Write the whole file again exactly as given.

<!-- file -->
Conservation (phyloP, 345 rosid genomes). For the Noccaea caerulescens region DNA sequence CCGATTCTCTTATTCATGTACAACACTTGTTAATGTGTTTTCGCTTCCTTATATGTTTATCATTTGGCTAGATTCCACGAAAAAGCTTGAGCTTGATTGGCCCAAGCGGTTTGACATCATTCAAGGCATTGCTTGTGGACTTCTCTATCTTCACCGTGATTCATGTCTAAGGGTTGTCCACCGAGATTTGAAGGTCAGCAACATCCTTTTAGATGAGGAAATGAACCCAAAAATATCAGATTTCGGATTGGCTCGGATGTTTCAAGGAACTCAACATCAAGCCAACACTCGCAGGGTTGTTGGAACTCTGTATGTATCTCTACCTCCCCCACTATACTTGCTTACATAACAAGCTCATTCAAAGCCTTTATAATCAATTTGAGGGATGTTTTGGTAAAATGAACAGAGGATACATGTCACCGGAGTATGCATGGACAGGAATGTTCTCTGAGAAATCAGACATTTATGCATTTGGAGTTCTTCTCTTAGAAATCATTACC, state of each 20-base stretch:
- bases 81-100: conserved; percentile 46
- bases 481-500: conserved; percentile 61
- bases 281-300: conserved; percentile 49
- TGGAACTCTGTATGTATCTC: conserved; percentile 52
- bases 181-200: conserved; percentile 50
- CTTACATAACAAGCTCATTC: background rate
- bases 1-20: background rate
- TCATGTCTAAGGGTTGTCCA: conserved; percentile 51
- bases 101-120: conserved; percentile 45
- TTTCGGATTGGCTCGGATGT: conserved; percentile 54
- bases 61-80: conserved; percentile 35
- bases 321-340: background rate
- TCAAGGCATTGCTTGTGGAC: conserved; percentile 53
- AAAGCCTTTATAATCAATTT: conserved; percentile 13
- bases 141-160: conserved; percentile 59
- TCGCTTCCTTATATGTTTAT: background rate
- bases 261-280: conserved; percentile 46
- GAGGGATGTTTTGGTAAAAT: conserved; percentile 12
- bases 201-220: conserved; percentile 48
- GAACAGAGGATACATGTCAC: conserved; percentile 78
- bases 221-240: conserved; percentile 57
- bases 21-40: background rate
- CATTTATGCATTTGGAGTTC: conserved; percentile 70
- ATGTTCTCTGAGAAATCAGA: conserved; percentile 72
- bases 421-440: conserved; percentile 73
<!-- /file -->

Conservation (phyloP, 345 rosid genomes). For the Noccaea caerulescens region DNA sequence CCGATTCTCTTATTCATGTACAACACTTGTTAATGTGTTTTCGCTTCCTTATATGTTTATCATTTGGCTAGATTCCACGAAAAAGCTTGAGCTTGATTGGCCCAAGCGGTTTGACATCATTCAAGGCATTGCTTGTGGACTTCTCTATCTTCACCGTGATTCATGTCTAAGGGTTGTCCACCGAGATTTGAAGGTCAGCAACATCCTTTTAGATGAGGAAATGAACCCAAAAATATCAGATTTCGGATTGGCTCGGATGTTTCAAGGAACTCAACATCAAGCCAACACTCGCAGGGTTGTTGGAACTCTGTATGTATCTCTACCTCCCCCACTATACTTGCTTACATAACAAGCTCATTCAAAGCCTTTATAATCAATTTGAGGGATGTTTTGGTAAAATGAACAGAGGATACATGTCACCGGAGTATGCATGGACAGGAATGTTCTCTGAGAAATCAGACATTTATGCATTTGGAGTTCTTCTCTTAGAAATCATTACC, state of each 20-base stretch:
- bases 81-100: conserved; percentile 46
- bases 481-500: conserved; percentile 61
- bases 281-300: conserved; percentile 49
- TGGAACTCTGTATGTATCTC: conserved; percentile 52
- bases 181-200: conserved; percentile 50
- CTTACATAACAAGCTCATTC: background rate
- bases 1-20: background rate
- TCATGTCTAAGGGTTGTCCA: conserved; percentile 51
- bases 101-120: conserved; percentile 45
- TTTCGGATTGGCTCGGATGT: conserved; percentile 54
- bases 61-80: conserved; percentile 35
- bases 321-340: background rate
- TCAAGGCATTGCTTGTGGAC: conserved; percentile 53
- AAAGCCTTTATAATCAATTT: conserved; percentile 13
- bases 141-160: conserved; percentile 59
- TCGCTTCCTTATATGTTTAT: background rate
- bases 261-280: conserved; percentile 46
- GAGGGATGTTTTGGTAAAAT: conserved; percentile 12
- bases 201-220: conserved; percentile 48
- GAACAGAGGATACATGTCAC: conserved; percentile 78
- bases 221-240: conserved; percentile 57
- bases 21-40: background rate
- CATTTATGCATTTGGAGTTC: conserved; percentile 70
- ATGTTCTCTGAGAAATCAGA: conserved; percentile 72
- bases 421-440: conserved; percentile 73